How Do Inheritances Work?

by David Carnes
Most inheritances are administered by specialized probate courts.

Most inheritances are administered by specialized probate courts.

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If you are named as an heir in someone's will, your inheritance may or may not have to undergo judicial process before the inheritance is distributed to you, depending on financial arrangements made by the deceased person, known as the decedent, before he died. In most cases, however, you will have to wait until probate proceedings are completed to receive your inheritance.

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The Probate Estate

As soon as someone dies, his property becomes a probate estate under the jurisdiction of the probate court sitting in the county where the decedent lived when he died. The executor appointed by the probate court -- normally the person named in the will -- is responsible for the day-to-day administration of the estate, although he must ultimately answer to the probate court. Inheritances cannot be distributed until the probate process is complete, except that the probate court may authorize the executor to distribute living allowances to the decedent's dependents while the probate process is pending.

Probate Process

Anyone can initiate the probate process by delivering a copy of the will and the decedent's death certificate to the clerk of the probate court. The court then sets an initial hearing date. At the initial hearing, the court will appoint the executor and present him with legal documents that establish his right to manage the decedent's property. The executor uses these documents to perform legal acts such as paying estate creditors from the decedent's bank account and signing income tax returns on behalf of the decedent. Estate property is distributed to heirs when all estate creditors are paid and any legal challenges to the estate are resolved. Heirs are entitled to share only whatever assets remain after estate creditors are paid. This means that the probate court may rule that heirs will receive less than the amounts specified in the will.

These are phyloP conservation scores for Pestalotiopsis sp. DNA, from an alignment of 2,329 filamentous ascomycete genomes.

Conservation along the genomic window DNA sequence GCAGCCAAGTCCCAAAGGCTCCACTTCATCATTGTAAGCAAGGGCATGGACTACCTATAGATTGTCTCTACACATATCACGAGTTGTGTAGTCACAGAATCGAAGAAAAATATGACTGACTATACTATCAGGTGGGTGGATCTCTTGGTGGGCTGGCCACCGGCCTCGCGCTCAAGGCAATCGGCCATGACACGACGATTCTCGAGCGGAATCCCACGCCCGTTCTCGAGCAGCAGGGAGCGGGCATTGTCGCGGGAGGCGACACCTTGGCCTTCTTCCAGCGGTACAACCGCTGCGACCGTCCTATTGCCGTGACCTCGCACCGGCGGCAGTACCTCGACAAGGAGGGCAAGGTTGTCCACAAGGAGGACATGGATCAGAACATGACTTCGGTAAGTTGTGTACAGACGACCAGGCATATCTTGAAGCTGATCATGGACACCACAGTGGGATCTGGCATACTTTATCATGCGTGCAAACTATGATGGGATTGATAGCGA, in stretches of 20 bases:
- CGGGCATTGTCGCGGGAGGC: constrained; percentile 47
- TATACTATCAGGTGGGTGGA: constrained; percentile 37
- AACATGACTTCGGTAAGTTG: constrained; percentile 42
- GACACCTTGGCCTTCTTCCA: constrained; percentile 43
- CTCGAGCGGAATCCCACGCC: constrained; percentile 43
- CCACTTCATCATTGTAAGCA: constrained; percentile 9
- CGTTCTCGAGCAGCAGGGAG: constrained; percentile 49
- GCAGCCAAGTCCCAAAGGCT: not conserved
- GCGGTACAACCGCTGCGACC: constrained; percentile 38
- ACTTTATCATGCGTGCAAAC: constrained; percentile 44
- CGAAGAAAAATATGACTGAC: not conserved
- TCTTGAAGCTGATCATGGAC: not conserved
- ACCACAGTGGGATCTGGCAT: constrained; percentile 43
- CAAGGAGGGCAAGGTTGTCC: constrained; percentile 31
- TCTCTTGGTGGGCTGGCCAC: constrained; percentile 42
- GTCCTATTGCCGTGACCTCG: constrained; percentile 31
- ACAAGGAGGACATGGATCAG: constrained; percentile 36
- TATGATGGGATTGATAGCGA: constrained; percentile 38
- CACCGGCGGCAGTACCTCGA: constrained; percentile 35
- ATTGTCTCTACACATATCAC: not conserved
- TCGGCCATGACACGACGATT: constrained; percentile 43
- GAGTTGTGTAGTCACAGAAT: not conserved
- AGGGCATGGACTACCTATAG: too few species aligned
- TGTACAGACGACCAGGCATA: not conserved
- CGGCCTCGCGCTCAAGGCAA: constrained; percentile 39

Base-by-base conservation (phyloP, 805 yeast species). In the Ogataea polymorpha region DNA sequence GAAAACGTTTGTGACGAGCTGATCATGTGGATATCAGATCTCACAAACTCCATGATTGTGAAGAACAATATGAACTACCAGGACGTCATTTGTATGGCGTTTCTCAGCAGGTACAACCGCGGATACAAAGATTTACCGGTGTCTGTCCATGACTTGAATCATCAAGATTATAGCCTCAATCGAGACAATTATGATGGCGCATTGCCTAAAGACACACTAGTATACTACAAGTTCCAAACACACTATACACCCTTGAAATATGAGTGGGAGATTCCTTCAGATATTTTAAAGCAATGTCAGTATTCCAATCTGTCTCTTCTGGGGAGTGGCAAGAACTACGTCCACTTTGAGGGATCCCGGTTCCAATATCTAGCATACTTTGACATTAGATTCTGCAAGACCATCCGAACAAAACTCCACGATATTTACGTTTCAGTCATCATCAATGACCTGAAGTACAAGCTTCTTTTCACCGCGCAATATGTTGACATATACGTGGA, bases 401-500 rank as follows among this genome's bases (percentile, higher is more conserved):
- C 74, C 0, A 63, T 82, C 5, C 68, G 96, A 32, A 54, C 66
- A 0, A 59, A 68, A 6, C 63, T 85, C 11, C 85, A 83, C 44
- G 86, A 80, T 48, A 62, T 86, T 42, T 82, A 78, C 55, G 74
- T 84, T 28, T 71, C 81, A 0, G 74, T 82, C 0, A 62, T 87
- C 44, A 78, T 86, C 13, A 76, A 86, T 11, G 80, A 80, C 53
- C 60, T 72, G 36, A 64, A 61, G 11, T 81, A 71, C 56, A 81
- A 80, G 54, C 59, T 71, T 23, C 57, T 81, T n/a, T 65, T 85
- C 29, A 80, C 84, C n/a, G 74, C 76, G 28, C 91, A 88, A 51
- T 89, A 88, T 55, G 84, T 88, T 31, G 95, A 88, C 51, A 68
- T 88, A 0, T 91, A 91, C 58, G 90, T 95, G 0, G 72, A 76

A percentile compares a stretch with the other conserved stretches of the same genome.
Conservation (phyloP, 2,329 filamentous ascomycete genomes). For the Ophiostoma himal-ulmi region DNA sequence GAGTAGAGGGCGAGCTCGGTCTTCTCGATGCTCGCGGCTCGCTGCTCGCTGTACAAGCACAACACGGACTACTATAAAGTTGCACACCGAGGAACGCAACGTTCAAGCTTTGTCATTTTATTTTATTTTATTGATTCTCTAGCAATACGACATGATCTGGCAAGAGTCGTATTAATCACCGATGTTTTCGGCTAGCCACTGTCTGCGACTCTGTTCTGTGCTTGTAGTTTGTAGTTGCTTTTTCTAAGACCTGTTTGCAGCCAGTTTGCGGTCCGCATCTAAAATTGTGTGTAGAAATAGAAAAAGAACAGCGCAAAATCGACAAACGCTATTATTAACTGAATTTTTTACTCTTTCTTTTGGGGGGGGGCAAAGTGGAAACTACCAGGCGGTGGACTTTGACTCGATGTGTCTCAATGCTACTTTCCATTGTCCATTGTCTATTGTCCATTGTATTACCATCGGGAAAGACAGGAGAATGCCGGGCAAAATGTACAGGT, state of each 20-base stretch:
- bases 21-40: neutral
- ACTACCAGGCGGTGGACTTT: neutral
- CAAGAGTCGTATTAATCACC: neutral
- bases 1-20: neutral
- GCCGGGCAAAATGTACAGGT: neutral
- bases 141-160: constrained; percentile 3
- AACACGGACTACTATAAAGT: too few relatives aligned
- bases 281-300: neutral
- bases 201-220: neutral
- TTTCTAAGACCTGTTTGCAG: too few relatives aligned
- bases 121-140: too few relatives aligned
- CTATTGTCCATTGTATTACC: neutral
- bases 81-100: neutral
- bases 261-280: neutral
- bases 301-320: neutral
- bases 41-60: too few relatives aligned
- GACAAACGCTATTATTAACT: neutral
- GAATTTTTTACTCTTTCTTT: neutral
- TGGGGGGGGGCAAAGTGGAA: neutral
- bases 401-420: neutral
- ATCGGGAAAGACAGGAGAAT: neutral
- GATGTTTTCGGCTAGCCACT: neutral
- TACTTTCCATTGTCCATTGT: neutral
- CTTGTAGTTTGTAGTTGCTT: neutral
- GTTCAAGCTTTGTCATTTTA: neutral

Interested parties may challenge the decedent's will at a probate hearing. Someone may claim, for example, that the decedent's will was not properly signed or witnessed and is, therefore, invalid. Alternatively, someone may claim that the decedent owed him money and that the debt should be paid from the estate assets. Parties with valid standing who challenge the will are entitled to testify and call witnesses.

Intestate Succession

If the will is declared invalid, distribution of the estate will proceed under state intestate succession laws. These laws provide for the distribution of the estate to relatives of the decedent, with closer relatives receiving greater shares of the estate.

Alternatives to Probate

If the decedent established a living trust, trust assets will not go through probate -- the trustee will continue to distribute them according to the terms of the trust deed, just as he did before the decedent died. Assets held under some forms of joint ownership revert to the other joint owners when one joint owner dies, rendering them ineligible for probate.